Gardening & Living in Grand Style
Fall gardening opportunities
by Michael Johnson
Utah State University Extension Agent, Grand County
Sep 20, 2018 | 433 views | 0 0 comments | 16 16 recommendations | email to a friend | print
Another gardening season is fast approaching its end. Even those of us that absolutely love to garden will likely appreciate a bit of down time over the winter. However, don’t put away the gardening tools yet as there are some gardening opportunities (don’t think of them as additional chores), that when undertaken in the fall mean better results next year.

The first of these relates to cool season lawns, which include those fescue or bluegrass lawns found throughout the county. After a hot dry summer and family play time on the lawn, many cool season lawns need rejuvenating and fall is the best time. It’s best to start this process by using a core aerator on the lawn. The absolute best way to aerate is to water well 24 to 36 hours before you plan to aerate and then run the aerator in one direction and then at 90 degrees in the other direction.

Only aerating in one direction, as if you are mowing the lawn, is better than nothing, but not the best practice. Aerating will alleviate some of the compaction all lawns experience while opening the soil up for the other rejuvenating steps. The second step is to over-seed your lawn with your preferred grass type or blend, following the package directions. Pick a good fescue, bluegrass or blend, but try to stay away from those with “fillers” like annual ryegrass. The third step is to apply one pound of actual nitrogen per 1,000 square feet. An example would be if you used ammonium sulfate, which is 21-0-0, while one pound of actual nitrogen would be about five pounds of the product.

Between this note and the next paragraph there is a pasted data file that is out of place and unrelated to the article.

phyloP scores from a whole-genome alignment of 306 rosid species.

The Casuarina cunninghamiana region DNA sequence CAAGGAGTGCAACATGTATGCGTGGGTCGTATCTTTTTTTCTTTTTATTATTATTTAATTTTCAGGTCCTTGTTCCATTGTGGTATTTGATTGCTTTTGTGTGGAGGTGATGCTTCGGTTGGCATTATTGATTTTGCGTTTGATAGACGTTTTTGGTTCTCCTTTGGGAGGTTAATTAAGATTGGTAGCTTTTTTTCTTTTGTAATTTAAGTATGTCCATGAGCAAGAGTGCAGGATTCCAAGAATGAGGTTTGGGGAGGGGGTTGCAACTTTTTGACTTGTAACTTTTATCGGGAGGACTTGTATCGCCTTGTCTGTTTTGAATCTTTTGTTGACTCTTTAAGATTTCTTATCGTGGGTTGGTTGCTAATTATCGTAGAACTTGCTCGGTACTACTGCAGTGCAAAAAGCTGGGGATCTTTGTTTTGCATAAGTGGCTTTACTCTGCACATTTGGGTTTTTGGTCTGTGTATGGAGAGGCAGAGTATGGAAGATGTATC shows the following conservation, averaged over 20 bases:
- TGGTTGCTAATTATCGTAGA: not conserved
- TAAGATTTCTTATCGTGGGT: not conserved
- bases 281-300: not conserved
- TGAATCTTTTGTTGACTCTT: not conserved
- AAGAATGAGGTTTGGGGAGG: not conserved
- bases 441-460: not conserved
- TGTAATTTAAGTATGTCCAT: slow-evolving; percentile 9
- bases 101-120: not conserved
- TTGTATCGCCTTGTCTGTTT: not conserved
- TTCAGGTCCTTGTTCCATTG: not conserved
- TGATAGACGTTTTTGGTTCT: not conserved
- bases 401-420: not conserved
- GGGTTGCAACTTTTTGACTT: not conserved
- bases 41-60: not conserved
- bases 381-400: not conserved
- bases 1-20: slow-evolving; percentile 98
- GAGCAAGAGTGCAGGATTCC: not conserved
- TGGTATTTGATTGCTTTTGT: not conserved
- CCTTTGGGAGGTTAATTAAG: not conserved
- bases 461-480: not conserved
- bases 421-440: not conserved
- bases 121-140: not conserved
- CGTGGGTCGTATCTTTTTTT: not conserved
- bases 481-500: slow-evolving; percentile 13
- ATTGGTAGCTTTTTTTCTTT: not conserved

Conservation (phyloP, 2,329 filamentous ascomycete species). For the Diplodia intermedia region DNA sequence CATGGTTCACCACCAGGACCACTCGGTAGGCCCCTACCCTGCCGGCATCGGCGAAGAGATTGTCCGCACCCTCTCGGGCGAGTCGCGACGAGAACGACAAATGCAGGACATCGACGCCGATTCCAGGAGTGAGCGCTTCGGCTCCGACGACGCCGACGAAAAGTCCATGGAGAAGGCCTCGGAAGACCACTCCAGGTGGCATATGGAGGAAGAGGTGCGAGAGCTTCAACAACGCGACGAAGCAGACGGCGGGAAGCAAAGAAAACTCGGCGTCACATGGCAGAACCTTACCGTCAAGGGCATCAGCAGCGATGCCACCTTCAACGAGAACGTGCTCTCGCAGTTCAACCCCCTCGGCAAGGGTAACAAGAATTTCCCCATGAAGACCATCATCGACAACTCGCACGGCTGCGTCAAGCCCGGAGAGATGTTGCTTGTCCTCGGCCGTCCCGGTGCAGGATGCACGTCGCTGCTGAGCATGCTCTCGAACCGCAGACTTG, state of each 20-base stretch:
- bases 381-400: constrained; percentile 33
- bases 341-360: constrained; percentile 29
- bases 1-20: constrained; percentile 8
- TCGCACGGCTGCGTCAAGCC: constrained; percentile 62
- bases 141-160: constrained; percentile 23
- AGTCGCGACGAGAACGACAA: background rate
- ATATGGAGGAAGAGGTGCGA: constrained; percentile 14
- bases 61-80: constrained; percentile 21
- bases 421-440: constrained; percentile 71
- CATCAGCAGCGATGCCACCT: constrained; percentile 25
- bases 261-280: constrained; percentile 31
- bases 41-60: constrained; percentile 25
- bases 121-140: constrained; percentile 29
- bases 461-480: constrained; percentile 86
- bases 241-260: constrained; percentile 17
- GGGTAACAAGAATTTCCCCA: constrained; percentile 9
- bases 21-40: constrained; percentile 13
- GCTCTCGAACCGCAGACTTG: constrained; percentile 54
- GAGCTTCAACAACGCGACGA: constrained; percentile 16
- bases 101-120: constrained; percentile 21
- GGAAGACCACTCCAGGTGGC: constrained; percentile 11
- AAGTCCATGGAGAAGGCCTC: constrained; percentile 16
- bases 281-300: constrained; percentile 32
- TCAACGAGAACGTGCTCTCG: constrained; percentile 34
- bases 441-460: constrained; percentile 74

Since lawn grasses are all leaf they need this nitrogen to grow well, and a fall application also helps the plant build stronger roots. By aerating first, you open up the soil allowing some of the seed and fertilizer to make deeper soil contact. Finally, water well, keeping the seed moist for 14 to 21 days and you will have an improved lawn going into the winter and will have given it a great start for next spring.

September is the start of garlic planting time, which runs through mid-November. Choose a sunny spot with well-drained soil and plant single cloves of garlic about one to three inches deep and four inches apart. Remember that the bigger the clove the bigger the bulb next year. Planting in the fall will give you nice size garlic bulbs in August.

To limit pests and diseases on your fruit trees and in your vegetable garden, clean up fallen fruits, vegetables, twigs and leaves. Once you are finished picking for the season you should till any of this remaining plant material into your vegetable garden soil. This will add additional organic matter to your soil, which is always welcome. This would also be a great time to plant a cover crop. Some of the easiest to grow cover crops are grains such as winter rye, not to be confused with the annual or perennial ryegrass, or triticale. You can plant these into early November.

Cover crops help to keep the soil in place, hold nutrients and are visually pleasing during the cold winter. Then when the weather starts warming in late winter, they really start to grow. Cut and till them in at least a few weeks before you plan to plant your vegetable garden in the spring for a whole lot of quality organic matter and the additional nutrients held in the plants.

Previous articles can be found on The Times-Independent website. If you have a topic you would like to know more about, call the Utah State University Extension Grand County office at 259-7558 or email Mike at mike.johnson@usu.edu.


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